Known as the 'gentle giant' of the shark world, Basking Sharks can reach the size and weight equivilent to that of a double decker bus. See two galleries of underwater images capturing these creatures in their natural environment.
Sometimes reaching over ten metres in length and up to seven tonnes in weight Basking sharks are the second-largest fish in the world, only the tropical whale shark is larger. To give you some idea of the enormity of these sharks, the biggest basking shark ever found was 13.72m long. This is roughly the same size and weight as a double decker bus.
Their name is appropriately taken from the fact that this harmless shark spends a lot of time "basking" at the surface, often with its dorsal fin high out of water.
Dive instructor Ollie Chambers, from Truro College Diving School between Porthcurno and Land's End during September 2007.
There were six Basking Sharks in the area at the time. At all times Ollie followed the shark code, which is set down by the Shark Trust. It states you should not approach the shark closer than 100m while in a boat, switch the boat engine to neutral, not touching the shark and keeping a distance of four metres while you are in the water with them.
This majestic creature is the largest wild animal regularly found in Britain's waters. Recent reports suggest that the basking shark, may be moving north - possibly as a result of climate change. Sightings of the sharks have increased by 65 per cent in Scottish waters over the last four years, and in south west England, traditionally the UK hotspot of basking shark activity, sightings have dropped by a massive 66 per cent.
Basking Shark tangled in net by Will Postlethwaite
Despite being a protected species other threats to this harmless shark include collisions with boats, and entanglement in fishing gear and marine litter. Such threats continue to take a toll on these animals.
Cornwall Wildlife Trust, together with other partners working towards conserving basking sharks, believe that many sharks die as a result of becoming entangled in fishing nets but because this often goes unseen and unrecorded it it difficult to prove this theory.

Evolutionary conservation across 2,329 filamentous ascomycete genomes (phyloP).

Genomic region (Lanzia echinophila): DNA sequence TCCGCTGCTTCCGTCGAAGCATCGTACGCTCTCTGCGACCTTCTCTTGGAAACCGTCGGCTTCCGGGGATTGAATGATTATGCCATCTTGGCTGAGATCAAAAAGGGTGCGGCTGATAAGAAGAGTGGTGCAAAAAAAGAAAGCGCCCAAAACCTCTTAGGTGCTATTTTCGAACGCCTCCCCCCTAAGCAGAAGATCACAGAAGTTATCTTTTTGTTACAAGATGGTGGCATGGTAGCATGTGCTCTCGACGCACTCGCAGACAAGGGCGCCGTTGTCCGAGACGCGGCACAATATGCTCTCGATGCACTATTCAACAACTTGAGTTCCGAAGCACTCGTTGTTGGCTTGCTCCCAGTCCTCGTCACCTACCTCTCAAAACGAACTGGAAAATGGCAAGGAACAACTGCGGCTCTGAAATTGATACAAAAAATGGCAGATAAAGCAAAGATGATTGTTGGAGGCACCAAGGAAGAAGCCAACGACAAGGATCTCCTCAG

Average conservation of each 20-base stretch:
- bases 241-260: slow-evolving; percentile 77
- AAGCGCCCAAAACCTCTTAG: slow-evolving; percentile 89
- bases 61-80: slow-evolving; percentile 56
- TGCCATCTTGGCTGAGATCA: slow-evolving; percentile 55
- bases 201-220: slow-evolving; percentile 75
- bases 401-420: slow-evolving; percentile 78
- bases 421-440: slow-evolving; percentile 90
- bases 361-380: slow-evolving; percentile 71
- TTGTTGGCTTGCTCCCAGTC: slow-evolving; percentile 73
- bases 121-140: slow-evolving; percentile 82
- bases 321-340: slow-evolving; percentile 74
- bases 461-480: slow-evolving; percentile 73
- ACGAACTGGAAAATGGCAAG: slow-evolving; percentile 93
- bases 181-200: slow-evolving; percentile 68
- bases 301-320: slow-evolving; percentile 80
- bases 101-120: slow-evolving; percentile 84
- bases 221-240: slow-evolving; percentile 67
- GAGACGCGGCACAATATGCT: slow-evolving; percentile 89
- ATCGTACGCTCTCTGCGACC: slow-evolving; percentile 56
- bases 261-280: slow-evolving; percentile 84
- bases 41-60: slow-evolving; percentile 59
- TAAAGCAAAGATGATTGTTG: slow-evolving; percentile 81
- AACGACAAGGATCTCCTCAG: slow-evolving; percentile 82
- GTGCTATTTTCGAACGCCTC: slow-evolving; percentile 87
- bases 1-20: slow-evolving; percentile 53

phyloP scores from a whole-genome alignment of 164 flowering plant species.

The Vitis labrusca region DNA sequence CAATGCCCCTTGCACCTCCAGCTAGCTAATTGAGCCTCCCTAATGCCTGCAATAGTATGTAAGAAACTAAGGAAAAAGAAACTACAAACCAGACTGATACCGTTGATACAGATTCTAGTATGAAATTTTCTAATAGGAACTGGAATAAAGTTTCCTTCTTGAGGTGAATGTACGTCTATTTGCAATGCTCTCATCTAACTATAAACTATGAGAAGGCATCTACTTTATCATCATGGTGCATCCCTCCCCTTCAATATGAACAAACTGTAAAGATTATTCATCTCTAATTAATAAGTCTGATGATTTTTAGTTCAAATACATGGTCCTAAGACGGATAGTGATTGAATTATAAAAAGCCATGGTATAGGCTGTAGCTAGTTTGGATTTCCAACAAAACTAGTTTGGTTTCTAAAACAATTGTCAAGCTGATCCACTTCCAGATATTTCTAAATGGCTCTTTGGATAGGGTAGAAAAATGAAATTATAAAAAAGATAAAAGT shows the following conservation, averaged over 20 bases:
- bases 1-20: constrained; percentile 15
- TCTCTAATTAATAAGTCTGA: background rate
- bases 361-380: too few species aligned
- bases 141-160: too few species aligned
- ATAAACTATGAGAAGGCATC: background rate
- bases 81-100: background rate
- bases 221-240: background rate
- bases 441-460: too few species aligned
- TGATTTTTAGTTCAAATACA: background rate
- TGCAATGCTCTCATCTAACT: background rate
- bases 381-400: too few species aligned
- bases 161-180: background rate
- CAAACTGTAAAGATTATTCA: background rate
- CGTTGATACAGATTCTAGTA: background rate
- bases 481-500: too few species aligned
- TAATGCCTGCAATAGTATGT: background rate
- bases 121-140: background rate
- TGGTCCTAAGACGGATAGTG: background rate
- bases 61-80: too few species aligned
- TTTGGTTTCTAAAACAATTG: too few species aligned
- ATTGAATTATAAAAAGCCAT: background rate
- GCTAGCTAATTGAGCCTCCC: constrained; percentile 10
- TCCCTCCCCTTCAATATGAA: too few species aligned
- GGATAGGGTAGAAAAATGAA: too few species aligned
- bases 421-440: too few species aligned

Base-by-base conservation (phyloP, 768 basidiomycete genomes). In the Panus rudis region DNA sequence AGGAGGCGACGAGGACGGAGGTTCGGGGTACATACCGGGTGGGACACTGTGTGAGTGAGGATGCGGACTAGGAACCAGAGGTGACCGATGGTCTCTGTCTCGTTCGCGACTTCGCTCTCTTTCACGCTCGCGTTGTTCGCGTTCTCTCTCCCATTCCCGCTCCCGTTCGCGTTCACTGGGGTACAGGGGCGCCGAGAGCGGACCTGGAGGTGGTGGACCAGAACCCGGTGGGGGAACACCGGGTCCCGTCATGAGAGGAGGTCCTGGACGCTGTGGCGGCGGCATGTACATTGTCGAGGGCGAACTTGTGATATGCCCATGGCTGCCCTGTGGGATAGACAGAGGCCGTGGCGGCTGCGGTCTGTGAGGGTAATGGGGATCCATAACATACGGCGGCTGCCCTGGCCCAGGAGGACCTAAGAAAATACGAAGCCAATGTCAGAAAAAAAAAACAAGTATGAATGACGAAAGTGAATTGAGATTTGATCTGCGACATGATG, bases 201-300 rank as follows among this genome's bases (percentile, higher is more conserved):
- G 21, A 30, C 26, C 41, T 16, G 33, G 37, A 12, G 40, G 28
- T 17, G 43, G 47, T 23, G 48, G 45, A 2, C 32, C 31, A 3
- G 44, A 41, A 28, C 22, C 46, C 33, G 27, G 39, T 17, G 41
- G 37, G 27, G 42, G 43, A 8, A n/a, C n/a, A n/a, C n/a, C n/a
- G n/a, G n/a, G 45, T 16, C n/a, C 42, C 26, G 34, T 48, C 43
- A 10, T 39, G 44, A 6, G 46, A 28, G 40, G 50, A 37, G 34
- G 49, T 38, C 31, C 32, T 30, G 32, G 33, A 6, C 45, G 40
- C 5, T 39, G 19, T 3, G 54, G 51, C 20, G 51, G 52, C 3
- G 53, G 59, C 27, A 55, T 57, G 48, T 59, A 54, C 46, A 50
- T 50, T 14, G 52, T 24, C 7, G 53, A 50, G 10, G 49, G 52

These huge filter feeders swim with their mouths wide open. They do have teeth, in fact they have hundreds of teeth, but they are tiny and of little use. They feed by sieving small animals such as plankton, baby fish and fish eggs from the sea through gill rakers which are made up of thousands of bristles about ten centimeters long. They can process over 6,000 litres an hour, expelling the water through the five pairs of gill slits.
Basking Shark by Colin Speedie
How to safely observe Basking Sharks
Ruth Williams, Marine Conservation Officer for the Trust said, “Basking sharks appear off the coast of Cornwall in April with the highest numbers appearing in May and June. What determines these sharks behaviour is not fully understood."
"We know that they, like other sharks, use an acute sense of smell and detection of electrical activity to track their tiny prey. But many aspects of their life remain a mystery and they continue to be a subject for ongoing survey and research.”
Ruth continued, "Divers also have the same responsibilities as other water users to respect these wonderful creatures so we urge you to abide by the Basking Shark Code of Conduct. Slow down or ideally cut your engines, don’t get too close, and don’t chase or harass them."
"Please remember that it is illegal to kill, injure or recklessly disturb basking sharks and other protected marine wildlife. Though these sharks do not normally present a threat to humans they can do a lot of unintentional damage with their tails so we advise people not to swim close to them if possible."
last updated: 19/09/07